Last month’s recommendations by a UN body promoting gender equality to Thailand to stop prosecutions of female sex workers and violent raids of entertainment venues have got me thinking further about the issue.
While the UN Committee on the Elimination of Discrimination Against Women, or CEDAW, was bold in making such suggestions in its 14-page report released on July 24 from Geneva, in realities such suggestions are much much easier said than done.
Please do not mistake this writer for being a supporter of continued criminalization of “women in prostitution,” as CEDAW’s described it. In fact I am for legalizing sex work so long as these workers have willingly entered the trade, known by those who looked down on them as prostitution. They will no longer have to hide, be extorted or exploited further. Proper income tax could also be collected.
While I do not personally purchase sex, I think we should be open-minded and not confine ourselves to one moral compass.
Who am I to look down on sex workers and feel morally superior when there are people in many other professions who sell their souls to the highest bidder by focusing their whole life in whatever legal works that promised them profit-maximization? Think about people who are paid to work tirelessly to convince us that their products or services are the best in the trade, no matter what the reality may entail. And that’s just the beginning.
For sexpats and Thai sex customers who wish that sex industry would be legalized one day, they should consider the factors below.
One of the most obvious major obstacles is the urge to maintain Thailand’s image or face. Thai face is so thin many can’t bear having their country be associated with red light districts and sex tourism, never mind the reality.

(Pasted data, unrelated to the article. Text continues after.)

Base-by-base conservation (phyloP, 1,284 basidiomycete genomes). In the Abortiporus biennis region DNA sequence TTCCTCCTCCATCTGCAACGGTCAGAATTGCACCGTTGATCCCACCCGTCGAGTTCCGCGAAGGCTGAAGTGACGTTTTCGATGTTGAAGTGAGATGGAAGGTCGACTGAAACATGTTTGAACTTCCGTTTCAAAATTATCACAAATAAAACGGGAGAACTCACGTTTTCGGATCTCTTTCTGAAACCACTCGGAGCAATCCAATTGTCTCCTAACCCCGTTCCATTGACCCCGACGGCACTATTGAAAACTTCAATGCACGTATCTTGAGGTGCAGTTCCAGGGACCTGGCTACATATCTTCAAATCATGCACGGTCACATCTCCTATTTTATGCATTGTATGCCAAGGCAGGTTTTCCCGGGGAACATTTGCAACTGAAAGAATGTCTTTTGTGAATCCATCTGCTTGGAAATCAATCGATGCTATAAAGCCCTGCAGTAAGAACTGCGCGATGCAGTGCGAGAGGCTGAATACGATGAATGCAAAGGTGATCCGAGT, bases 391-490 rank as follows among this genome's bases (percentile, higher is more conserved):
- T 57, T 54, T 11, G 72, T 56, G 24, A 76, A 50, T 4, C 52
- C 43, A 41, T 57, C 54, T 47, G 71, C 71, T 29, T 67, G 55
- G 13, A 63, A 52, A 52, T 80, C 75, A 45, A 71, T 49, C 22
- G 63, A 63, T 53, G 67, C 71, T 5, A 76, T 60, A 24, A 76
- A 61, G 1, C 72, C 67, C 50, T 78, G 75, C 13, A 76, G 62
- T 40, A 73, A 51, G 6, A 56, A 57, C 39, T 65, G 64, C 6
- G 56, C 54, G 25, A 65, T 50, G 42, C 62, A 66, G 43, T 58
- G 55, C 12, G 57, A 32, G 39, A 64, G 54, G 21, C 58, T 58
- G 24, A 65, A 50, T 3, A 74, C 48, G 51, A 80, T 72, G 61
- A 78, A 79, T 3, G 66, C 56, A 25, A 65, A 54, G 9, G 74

One naturally recall the emotional fiasco over Longman Dictionary when it was forced by not just the Thai government but angry public to alter its 1993 edition which contains an entry on Bangkok that partly described the city as “a place where there are a lot of prostitutes.”
No, no, no, decent and morally-upright Thais can never concede to such a description, no matter the reality on the ground. Legalizing prostitution or even ending the criminalization of women in prostitution may thus be just a pipe dream.
If you are still not convinced. Consider the need for these Thais to safely maintain the moral high-ground. Like in the English language, calling someone a “whore” or karii (กะหรี่) enables one to feel superior over those described as such. Somehow, the moral hierarchy must be maintained and some professions have to be kept much lower than others, fair or not. Prostitution as a profession remains among the lowest of the low to most people.
In Thailand, it’s hard to imagine how sex workers will ever be treated like any other workers – like in Amsterdam’s infamous red-light district where skimpily clad women try to seduce you from behind generic but legal glass windows. Here in Bangkok and elsewhere in Thailand, like in Phuket’s Patong Beach or Pattaya’s Walking Street, which is in like Bangkok’s Patpong on the beach, the flesh trade is supposed to be illegal, despite what one witnesses with one’s own eyes.
Perhaps it has to do with men’s desire to control women’s reproductive system that is being challenged by sex work. People also tends to traditionally think of sex as something ideally not to be consummated without love.
It must be confessed here that at subconscious level, I still find sex work rather unsettling. The trade of flesh for cash is never easy to contemplate though we should try to regard it, or at least let those willing, to see it as just another monetary transaction.
Nevertheless, legalizing sex work, or even thinking about such possibilities, breaks the narrowly defined moral code and embraces an alternative way of looking at sex industry.
Are Thais ready and mature enough to contemplate the unfathomable?